My ggg grandmother Hannah (Hance) Blakeslee’s stone in Shawsville Cemetery, Conklin, Broome Co., N.Y. Hannah was living with her daughter Mary Elizabeth (Blakeslee) Bull and son-in-law Arthur in Salamanca, Cattaraugus Co., N.Y., at the time of her death. Photo: Paul R/Find a Grave.com

Hannah’s history

Hannah has appeared in only one post on Molly’s Canopy, as I have not yet researched her or my Hance ancestors in detail. However, the recent discovery of her obituary stating that she lived with Arthur and Mary at the end of her life prompted me to review what I know about her.

Excerpted Timeline for Hannah (Hance) Blakeslee
Year Source Age Details
1850 U.S. Census, Conklin, Broome Co., N.Y. 37 She lived in household of farmer Z. Blakeslee, 42, with child Mary E, 12. Farm valued at $2,000.
1860 U.S. Census of Hancock, Delaware Co., N.Y. 48 She was living without Z. Blakeslee in household of William and Rhoda A. Whitney.
1880 U.S. Census of Binghamton, Broome Co., N.Y. 68 Living in Butternut St. household of grandson Albert Whitney, 27, wife Kate, 25, and daughter Zara, 5.
1888 Death Certificate, Salamanca, Cattaraugus Co., N.Y. 73 and 11mos. Hanna Blacksley: Widowed, worked as a nurse, born in Susquehanna, . buried in Conklin, N.Y., her father was Waples Hance.
1888 Cattaraugus Republican Jan. 13 obituary 76 Hannah Blakesley: Mother of Mrs. A.T. Bull, at whose residence she died. Transported to Binghamton, N.Y., for funeral, burial.
Shawsville Cemetery stone, Conklin, Broome Co., N.Y. 75 and 11 mos. Hannah Blakeslee, wife of Zebulon, Died Jan . 8, 1888 aged 75 yrs. & 11 ms.

Hannah is mentioned briefly in an 1887 Centennial History of Susquehanna County, Pennsylvania as a daughter of Waples Hance who married Zebulon Blakeslee, a local merchant.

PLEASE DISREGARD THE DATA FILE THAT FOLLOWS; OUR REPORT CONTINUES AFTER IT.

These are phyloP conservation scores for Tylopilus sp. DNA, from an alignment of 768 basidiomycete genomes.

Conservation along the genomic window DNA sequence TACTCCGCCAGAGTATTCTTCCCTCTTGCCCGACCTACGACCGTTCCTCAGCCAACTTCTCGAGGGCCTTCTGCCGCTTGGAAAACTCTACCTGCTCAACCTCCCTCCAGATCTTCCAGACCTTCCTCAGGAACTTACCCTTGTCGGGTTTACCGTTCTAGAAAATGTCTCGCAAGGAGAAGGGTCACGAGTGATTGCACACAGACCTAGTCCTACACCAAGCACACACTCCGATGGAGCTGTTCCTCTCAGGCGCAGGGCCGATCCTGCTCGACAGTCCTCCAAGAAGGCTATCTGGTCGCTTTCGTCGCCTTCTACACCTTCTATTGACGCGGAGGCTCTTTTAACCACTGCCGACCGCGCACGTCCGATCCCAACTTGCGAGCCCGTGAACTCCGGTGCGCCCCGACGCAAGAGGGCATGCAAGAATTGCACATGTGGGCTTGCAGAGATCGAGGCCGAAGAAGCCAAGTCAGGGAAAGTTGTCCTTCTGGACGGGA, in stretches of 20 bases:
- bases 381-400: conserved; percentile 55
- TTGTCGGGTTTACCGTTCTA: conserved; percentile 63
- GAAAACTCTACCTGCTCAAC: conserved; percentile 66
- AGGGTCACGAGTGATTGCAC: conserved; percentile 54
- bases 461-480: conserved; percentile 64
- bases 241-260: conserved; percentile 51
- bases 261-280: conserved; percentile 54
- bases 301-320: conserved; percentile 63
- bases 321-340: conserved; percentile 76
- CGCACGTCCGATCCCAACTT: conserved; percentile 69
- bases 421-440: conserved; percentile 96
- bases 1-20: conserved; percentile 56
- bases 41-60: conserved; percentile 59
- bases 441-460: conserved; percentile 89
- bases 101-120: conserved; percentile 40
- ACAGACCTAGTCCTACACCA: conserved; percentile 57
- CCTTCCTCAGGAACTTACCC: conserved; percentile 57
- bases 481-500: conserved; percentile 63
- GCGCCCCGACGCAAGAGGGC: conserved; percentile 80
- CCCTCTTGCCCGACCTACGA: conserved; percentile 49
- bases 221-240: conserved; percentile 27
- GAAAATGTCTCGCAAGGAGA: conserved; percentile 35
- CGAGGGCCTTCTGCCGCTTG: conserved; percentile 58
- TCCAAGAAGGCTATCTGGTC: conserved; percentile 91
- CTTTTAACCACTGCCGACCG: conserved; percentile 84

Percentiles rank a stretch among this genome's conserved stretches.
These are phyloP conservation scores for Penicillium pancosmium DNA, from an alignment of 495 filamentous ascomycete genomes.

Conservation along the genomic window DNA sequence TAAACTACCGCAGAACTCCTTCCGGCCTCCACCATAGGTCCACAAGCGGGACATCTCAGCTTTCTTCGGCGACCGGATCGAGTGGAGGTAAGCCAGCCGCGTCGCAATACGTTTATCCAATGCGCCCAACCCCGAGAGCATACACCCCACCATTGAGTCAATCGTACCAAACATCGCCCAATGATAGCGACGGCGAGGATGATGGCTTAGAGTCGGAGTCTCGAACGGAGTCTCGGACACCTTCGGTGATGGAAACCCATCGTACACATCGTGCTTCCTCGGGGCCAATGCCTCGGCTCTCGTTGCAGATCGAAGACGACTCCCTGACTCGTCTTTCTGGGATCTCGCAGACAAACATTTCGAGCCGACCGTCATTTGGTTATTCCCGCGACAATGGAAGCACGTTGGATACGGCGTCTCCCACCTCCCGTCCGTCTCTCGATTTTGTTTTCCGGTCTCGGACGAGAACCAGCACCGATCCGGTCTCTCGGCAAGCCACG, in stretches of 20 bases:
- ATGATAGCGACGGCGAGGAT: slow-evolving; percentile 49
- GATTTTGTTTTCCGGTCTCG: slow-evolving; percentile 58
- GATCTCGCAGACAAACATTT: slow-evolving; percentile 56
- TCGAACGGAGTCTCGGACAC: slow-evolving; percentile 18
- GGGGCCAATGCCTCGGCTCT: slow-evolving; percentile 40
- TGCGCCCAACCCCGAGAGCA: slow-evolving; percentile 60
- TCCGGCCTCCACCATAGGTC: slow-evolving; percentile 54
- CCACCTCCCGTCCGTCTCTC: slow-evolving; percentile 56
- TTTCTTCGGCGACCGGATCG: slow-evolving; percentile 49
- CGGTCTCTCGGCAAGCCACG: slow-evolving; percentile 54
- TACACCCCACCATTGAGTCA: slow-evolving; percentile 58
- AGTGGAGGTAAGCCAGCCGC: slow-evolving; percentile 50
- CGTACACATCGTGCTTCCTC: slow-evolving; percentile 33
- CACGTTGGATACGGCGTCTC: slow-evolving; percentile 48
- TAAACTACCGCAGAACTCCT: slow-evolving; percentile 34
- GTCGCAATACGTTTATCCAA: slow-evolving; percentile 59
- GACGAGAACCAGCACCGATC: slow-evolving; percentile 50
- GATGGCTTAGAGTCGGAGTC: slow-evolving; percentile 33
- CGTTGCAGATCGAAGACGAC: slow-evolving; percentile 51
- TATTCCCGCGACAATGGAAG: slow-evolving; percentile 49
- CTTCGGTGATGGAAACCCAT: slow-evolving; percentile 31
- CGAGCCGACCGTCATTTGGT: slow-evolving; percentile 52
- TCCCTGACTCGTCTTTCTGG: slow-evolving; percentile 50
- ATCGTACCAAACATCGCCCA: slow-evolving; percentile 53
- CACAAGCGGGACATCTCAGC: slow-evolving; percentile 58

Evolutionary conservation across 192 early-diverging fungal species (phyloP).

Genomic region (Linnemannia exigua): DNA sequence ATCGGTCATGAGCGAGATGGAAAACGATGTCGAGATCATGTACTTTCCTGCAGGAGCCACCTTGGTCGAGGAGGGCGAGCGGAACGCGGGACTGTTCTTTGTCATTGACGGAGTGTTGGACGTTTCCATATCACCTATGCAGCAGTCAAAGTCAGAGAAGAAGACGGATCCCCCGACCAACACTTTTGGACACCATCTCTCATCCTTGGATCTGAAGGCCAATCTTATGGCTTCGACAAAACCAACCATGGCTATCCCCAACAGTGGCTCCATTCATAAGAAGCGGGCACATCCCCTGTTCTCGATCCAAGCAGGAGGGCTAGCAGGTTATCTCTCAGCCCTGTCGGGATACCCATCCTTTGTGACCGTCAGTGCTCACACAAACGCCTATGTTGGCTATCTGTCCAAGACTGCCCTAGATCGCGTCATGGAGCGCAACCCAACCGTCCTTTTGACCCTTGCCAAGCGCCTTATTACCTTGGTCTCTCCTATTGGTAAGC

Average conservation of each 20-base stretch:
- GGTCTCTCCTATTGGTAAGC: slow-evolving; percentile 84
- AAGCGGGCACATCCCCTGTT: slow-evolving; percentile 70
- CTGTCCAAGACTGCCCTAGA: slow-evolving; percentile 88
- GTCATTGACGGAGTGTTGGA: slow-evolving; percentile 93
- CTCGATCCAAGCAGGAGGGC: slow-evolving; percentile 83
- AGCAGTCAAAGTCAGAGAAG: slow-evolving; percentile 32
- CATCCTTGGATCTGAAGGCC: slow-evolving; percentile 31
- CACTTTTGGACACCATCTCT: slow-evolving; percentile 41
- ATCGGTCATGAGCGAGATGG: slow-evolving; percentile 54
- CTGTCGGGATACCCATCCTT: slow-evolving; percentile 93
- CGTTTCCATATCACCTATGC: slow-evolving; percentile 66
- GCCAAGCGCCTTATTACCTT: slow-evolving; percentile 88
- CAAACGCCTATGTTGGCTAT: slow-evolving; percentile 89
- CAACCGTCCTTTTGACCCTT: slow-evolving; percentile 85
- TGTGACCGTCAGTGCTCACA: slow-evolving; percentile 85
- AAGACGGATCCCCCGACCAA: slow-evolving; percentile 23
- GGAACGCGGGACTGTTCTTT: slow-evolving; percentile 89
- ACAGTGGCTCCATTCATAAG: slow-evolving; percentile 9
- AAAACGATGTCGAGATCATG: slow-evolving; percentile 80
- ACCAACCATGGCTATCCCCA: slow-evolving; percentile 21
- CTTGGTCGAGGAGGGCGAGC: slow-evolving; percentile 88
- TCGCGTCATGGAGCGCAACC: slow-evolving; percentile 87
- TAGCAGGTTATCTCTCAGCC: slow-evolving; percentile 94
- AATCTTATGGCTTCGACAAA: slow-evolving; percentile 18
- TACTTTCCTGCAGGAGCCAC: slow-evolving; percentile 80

She also appears as a daughter of Waples and Rachel (Chapman) Hance in a family tree of  “John Hance and Some of His Descendants” by Rev. William White in the the New York Genealogical and Biographical Record[1]William White  (1904), John Hance and Some of His Descendants, New York Genealogical and Biographical Record, 35(2), 130.

Yet questions remain: Where was she living in 1870? What became of her husband Zebulon? What can be learned about her early life? When exactly was she born?

Multi-generational household

In 1888, Hannah was the senior member of the three-generation Bull household in 1888. Arthur was the wage-earner. Mary kept house. And the three youngest Bull children (Jessie,19; Alice, 11; and Waples, 10) probably still lived at home.

Arthur was receiving a one-half disability pension for health effects of his Union Army service and unable to work full-time. So possibly trying economic times — and then came the sad occurrence of Hannah’s passing.

Back home to Broome County

Obituary of my ggg grandmother Hannah (Hance) Blakeslee (Cattaraugus Republican, 13 Jan. 1888). From this obituary I learned that Hannah was living with Arthur T. and Mary (Blakeslee) Bull in Salamanca, N.Y., at the time of her death. Scan by Molly Charboneau

According to her obituary, Hannah was transported from Salamanca to Binghamton in Broome County, N.Y., for her funeral and burial — a location she probably considered home.

Hannah grew up and married in the area, where she also raised her daughters Rhoda and Mary.

Rhoda and husband William Whitney still lived there in 1888 — and cemetery records show that he paid for Hannah’s plot.

Hannah is buried in Shawsville Cemetery in Conklin, N.Y. with her extended Bull and Whitney family — and just down the road from Stillwater Cemetery, the final resting place of her parents Waples and Rachel (Chapman) Hance in Corbettsville, N.Y.

A difficult start to 1888 Arthur and Mary (Blakeslee) Bull with Hannah’s passing. Yet despite this loss, happier times were ahead as their daughter Jessie prepared to marry and set up a household of her own.

More in the next post. Meanwhile, please visit the blogs of this week’s other Sepia Saturday participants here.

© 2018 Molly Charboneau. All rights reserved.

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References

References
1 William White  (1904), John Hance and Some of His Descendants, New York Genealogical and Biographical Record, 35(2), 130.